_________| Notification |
      |         | Mechanism    |
      |         |______________|
      |Notif.            ^
      |Protocol          |
      |               ___|______          _____________
      |              | LEMONADE |        |             |        _____
    __v__    IMAP    | MEM      |  IMAP  |NON-LEMONADE | ESMTP |     |
   |     |<--------->|Enabler   |<------>|IMAP         |<----->| MTA |
   | MUA |\   ME-2a  | Server   |        |Store        |       |_____|
   |_____| \         |__________|        |_____________|
            \             |
             \            |URLAUTH
              \SUBMIT     |
               \      ____v_____          _____________
                \    |          |        |             |        _____
                 \   | LEMONADE | SUBMIT |NON-LEMONADE | ESMTP |     |
                  -->|  MEM     |        |Submit       |       |     |
                     | Enabler  |------->|Server       |------>| MTA |
              ME-2b  | Server   |        |             |       |_____|
                     |__________|        |_____________|

    Figure 4: Architecture to support non-LEMONADE IMAP servers with a
                LEMONADE realization of an OMA MEM enabler. enabler

3.2.2.  LEMONADE realization of OMA MEM with non-IMAP servers

   Figure 5 illustrates the cases where the message store and submit
   servers are not IMAP store or submit servers.  They may be POP3
   servers or other proprietary message stores.
                 ______________
                |              |
       _________| Notification |
      |         | Mechanism    |
      |         |______________|
      |Notif.            ^
      |Protocol          |
      |               ___|______          _____________
      |              | LEMONADE |        |             |        _____
    __v__    IMAP    | MEM      |    I2  |Proprietary  | ESMTP |     |
   |     |<--------->|Enabler   |<------>|Message      |<----->| MTA |
   | MUA |\   ME-2a  | Server   |        |Store        |       |_____|
   |_____| \         |__________|        |_____________|
            \             |
             \            |URLAUTH
              \SUBMIT     |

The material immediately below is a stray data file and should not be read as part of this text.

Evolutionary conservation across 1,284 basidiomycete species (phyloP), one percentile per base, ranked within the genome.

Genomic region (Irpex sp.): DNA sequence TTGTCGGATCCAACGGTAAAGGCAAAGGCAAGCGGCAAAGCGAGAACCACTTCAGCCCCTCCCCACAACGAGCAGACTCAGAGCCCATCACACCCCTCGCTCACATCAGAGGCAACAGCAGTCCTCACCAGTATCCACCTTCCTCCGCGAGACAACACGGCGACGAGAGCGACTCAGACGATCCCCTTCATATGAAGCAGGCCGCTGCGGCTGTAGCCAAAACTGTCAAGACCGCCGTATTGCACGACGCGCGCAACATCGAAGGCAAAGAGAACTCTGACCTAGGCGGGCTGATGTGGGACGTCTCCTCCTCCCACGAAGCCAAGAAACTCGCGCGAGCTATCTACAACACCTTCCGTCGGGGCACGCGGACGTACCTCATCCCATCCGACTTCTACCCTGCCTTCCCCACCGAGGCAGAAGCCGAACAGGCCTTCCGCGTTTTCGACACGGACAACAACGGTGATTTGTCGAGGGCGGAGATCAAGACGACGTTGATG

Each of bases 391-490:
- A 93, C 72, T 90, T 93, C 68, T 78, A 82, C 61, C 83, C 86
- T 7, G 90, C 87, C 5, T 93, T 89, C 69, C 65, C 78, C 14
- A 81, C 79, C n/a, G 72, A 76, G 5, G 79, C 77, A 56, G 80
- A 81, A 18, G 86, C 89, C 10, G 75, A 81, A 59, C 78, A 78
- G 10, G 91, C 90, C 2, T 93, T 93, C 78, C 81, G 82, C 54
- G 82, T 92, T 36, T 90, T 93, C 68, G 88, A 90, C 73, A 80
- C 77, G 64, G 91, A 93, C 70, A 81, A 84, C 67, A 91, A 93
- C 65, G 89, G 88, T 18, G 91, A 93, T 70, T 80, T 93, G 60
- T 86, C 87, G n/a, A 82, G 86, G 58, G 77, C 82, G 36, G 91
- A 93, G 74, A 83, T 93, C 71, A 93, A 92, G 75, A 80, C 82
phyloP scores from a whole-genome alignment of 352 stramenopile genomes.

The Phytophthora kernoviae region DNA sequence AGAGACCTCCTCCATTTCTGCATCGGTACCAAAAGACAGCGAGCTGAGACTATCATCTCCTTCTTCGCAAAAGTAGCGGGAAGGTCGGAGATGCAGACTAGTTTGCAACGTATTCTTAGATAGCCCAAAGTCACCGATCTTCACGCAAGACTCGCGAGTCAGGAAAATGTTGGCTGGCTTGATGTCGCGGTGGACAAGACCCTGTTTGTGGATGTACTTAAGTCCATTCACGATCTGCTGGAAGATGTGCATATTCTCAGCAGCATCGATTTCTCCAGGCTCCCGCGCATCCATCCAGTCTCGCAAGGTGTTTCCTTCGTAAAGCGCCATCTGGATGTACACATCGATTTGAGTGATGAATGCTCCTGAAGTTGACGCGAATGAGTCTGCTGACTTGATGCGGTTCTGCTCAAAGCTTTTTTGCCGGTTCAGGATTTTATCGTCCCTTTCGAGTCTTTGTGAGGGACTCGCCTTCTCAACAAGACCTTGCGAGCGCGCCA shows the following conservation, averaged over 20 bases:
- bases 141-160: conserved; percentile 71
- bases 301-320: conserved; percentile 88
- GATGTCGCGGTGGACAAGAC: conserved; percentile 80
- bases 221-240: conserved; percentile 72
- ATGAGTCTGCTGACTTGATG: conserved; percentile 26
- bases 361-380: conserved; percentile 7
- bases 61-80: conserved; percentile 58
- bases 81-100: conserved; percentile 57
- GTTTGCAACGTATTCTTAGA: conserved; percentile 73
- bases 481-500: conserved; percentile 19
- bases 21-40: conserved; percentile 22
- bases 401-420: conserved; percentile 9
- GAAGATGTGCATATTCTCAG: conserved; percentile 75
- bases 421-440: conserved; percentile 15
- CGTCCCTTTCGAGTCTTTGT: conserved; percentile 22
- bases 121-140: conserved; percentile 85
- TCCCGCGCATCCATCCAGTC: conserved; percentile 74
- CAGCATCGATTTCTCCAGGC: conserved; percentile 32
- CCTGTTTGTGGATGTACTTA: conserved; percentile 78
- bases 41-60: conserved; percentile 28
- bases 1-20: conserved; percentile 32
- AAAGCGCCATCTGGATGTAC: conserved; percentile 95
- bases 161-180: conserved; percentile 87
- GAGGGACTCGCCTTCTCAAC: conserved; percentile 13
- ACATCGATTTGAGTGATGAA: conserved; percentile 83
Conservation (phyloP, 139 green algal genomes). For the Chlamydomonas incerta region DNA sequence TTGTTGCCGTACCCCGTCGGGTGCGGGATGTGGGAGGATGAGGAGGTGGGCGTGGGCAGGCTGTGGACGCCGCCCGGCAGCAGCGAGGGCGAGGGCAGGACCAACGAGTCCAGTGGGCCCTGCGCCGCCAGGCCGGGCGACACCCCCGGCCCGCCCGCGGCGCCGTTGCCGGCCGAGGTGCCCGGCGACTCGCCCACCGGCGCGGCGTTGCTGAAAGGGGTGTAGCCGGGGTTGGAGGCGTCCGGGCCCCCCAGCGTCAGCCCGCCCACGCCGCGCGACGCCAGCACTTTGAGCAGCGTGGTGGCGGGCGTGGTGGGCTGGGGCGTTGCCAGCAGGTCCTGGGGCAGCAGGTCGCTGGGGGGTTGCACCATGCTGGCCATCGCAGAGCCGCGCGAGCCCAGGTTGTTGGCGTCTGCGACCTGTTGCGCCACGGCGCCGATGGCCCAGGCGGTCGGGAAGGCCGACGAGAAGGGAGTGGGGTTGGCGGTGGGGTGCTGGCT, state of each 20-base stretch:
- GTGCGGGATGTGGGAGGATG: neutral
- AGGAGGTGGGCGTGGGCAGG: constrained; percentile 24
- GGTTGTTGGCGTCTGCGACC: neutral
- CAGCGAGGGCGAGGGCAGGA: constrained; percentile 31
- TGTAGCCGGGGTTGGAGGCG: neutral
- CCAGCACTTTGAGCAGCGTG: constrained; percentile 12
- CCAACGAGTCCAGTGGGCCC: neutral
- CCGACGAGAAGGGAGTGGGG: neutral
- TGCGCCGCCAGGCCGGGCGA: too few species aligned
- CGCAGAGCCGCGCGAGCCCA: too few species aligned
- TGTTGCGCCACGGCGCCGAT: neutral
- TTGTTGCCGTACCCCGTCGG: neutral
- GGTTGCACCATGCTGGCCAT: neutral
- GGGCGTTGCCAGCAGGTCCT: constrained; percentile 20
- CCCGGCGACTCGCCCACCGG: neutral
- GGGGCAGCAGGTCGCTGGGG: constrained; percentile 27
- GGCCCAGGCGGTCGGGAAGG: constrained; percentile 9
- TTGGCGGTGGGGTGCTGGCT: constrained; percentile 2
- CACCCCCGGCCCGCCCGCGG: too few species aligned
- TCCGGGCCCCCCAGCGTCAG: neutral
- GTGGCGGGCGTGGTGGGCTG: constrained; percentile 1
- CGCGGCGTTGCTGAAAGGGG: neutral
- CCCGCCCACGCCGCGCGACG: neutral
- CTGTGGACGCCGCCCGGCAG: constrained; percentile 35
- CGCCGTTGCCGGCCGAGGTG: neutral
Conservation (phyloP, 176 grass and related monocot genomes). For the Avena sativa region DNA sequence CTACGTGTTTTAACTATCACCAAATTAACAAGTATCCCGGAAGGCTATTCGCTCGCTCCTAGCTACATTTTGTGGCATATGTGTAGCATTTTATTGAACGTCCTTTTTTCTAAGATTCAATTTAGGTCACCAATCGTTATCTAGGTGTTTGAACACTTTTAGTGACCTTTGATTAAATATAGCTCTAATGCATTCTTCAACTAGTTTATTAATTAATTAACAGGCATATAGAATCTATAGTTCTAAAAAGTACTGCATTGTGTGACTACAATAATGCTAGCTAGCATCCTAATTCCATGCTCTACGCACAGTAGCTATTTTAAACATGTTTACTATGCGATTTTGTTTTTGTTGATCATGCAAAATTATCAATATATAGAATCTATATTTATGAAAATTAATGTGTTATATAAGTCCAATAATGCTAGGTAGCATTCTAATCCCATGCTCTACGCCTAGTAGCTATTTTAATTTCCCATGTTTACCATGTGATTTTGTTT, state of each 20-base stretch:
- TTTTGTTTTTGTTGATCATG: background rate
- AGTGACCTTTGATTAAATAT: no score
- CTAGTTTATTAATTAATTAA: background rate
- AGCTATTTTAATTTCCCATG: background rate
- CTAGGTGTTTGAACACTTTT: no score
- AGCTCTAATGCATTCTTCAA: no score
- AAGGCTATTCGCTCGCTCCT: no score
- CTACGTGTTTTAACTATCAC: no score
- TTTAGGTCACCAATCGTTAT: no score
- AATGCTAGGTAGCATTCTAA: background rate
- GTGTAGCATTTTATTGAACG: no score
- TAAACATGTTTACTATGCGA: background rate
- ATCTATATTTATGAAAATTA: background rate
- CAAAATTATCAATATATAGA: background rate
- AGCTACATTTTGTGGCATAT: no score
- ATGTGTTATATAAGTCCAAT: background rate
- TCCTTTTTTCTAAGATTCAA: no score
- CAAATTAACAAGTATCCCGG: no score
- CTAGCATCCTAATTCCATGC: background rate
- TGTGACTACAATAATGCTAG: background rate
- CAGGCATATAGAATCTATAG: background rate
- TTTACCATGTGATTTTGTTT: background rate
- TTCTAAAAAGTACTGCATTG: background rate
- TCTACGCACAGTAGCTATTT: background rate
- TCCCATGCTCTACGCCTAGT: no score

\      ____v_____          _____________
                \    |          |        |             |        _____
                 \   | LEMONADE |    I2  |Proprietary  | ESMTP |     |
                  -->| MEM      |        |Submit       |       |     |
                     | Enabler  |------->|Server       |------>| MTA |
              ME-2b  | Server   |        |             |       |_____|
                     |__________|        |_____________|

    Figure 5: Architecture to support non-IMAP servers with a LEMONADE
                      realization of OMA MEM enabler.

   I2 designates proprietary adapters to the backends.  They may invoved
   functions performed in the message stores or submit server as well as
   in the MEM enabler server. back-ends.

4.  Filters and server to client notifications and LEMONADE

   OMA MEM RD [3] [2] and AD [2] [1] emphasize the need to provide mechanisms
   for server to client notifications of email events and filtering.
   Figure 6 illustrates how notification and filterings are introduced filtering works in the
   LEMONADE profile [5]. [4].

                   ______________
                  |              |
         _________| Notification |
        |         | Mechanism    |
        |         |______________|
        |Notif.              ^
        |Protocol -------\  _|_  _|__
        |   ______|    ___\>|NF|____
        |  |          |     ----    |                 _____
      __v__|   IMAP   |__  LEMONADE |___   ESMTP   __|     |